Over half of the students I teach at my Title I elementary school in west Greenville, South Carolina, are from Mexico, Central America and South America.

I love teaching them.

I love them.

The political winds of the last three years have blown against them.

They are 9- and 10-year-olds, but they can feel it.

I have a button on my lanyard that reads, “No human is illegal.”

One of my little students from Honduras read it and looked at me with big, brown, questioning eyes.

“Do you believe that, Mr. Barton,” she asked.

“With all of my heart, with all of my life,” I answered.

She smiled at me and went about her fourth-grade business.

Later in the day, at dismissal, she handed me a letter.

“BE FRIENDLY WITH PEOPLE – MR. BARTON” it read, with two little hearts inside of a big heart on it.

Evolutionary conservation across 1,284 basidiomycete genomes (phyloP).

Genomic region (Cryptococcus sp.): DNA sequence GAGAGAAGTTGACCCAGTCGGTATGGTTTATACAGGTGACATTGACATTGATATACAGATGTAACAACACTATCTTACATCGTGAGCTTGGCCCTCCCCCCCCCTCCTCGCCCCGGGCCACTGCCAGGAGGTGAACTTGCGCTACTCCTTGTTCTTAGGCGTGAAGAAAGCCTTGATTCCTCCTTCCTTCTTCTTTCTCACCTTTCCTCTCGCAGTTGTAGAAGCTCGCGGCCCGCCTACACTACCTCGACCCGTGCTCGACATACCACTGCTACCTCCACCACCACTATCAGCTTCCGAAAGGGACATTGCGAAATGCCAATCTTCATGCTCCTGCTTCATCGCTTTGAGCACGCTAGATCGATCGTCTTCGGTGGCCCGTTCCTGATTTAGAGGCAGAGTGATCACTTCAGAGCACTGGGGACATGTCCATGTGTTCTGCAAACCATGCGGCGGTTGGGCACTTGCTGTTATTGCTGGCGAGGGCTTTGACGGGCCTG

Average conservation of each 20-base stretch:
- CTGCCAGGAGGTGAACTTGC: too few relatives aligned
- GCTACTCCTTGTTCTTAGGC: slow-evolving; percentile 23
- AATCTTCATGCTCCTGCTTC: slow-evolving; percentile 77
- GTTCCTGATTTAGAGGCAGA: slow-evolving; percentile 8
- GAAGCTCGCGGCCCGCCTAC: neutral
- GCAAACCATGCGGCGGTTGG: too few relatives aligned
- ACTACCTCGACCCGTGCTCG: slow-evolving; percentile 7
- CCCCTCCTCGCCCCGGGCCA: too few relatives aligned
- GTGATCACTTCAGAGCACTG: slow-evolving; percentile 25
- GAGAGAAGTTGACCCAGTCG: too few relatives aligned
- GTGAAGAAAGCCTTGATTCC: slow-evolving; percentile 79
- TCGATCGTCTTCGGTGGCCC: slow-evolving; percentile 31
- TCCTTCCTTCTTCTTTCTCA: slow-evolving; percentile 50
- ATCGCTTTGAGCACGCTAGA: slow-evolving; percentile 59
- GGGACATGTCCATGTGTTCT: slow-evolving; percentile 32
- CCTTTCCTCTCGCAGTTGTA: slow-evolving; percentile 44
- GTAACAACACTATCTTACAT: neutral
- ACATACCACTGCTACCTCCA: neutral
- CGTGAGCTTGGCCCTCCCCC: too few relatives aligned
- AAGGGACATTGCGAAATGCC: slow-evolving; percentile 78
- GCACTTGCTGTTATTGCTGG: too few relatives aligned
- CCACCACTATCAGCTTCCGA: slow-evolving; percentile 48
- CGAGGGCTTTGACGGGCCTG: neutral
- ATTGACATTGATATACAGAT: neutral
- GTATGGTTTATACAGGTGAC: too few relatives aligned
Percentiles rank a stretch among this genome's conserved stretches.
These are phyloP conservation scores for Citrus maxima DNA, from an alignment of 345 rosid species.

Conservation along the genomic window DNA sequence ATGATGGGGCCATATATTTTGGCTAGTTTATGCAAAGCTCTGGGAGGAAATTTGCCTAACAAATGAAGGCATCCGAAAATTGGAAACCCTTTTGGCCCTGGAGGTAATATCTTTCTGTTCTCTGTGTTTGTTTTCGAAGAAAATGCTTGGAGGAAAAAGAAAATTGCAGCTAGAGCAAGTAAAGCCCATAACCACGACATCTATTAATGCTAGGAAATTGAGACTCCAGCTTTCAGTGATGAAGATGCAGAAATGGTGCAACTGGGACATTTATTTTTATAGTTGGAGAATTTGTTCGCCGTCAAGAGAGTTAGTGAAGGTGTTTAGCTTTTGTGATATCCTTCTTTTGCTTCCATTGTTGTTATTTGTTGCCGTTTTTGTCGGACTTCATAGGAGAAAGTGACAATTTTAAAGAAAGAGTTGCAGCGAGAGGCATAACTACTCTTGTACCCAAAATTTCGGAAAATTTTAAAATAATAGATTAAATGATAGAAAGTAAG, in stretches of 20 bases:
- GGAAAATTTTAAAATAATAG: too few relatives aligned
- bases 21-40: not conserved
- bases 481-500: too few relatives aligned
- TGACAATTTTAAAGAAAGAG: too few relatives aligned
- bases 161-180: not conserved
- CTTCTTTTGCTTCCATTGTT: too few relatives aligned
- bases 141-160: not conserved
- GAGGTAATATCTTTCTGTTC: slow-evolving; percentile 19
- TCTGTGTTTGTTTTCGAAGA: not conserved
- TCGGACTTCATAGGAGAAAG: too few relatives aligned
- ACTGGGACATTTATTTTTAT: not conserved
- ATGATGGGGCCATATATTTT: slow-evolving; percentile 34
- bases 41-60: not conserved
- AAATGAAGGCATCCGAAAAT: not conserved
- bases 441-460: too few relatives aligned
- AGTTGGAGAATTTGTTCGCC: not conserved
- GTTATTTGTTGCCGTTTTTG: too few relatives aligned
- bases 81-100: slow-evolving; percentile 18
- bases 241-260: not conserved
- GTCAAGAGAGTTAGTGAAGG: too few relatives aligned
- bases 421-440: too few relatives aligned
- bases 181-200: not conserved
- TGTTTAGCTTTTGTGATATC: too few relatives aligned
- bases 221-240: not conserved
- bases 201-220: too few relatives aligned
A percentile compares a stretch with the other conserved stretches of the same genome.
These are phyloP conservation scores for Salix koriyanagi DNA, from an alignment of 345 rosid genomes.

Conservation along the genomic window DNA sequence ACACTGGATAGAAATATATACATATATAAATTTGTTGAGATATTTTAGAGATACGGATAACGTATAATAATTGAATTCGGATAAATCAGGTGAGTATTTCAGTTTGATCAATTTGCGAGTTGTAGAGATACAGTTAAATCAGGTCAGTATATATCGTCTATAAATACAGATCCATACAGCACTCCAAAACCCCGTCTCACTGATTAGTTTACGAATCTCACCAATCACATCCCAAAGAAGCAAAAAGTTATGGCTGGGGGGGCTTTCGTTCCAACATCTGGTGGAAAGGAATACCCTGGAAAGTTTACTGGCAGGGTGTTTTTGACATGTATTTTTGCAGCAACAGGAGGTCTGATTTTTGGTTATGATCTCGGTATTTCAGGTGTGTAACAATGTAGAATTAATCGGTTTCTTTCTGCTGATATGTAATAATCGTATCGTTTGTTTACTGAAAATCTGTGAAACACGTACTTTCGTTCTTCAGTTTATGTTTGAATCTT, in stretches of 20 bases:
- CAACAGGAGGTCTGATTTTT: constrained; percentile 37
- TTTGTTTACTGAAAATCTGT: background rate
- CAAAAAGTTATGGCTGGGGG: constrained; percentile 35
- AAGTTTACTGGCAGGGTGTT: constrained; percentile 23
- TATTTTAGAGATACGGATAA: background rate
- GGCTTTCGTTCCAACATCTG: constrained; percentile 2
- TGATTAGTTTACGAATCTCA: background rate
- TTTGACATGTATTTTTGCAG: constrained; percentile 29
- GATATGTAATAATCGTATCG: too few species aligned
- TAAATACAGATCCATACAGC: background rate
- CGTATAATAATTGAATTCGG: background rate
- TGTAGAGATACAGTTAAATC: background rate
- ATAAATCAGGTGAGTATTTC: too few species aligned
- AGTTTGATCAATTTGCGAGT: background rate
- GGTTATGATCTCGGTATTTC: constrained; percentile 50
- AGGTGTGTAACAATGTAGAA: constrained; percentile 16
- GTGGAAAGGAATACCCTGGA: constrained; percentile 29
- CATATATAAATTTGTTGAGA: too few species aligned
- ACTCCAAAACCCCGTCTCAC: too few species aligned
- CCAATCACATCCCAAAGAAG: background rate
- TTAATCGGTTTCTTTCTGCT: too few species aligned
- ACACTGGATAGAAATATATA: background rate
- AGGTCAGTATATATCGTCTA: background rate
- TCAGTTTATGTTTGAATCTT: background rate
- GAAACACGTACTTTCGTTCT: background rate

This is what I hope all of my students remember when they think of me.

John Steinbeck once wrote, “In every bit of honest writing in the world, there is a base theme. Try to understand people; if you understand each other, you will be kind to each other. Knowing a person well never leads to hate and nearly always leads to love.”

“There are shorter means, many of them,” he continued. “There is writing promoting social change, writing punishing injustice, writing in celebration of heroism, but always that base theme. Try to understand each other.”

My little student understands.

I teach and write in hope that we will all understand.

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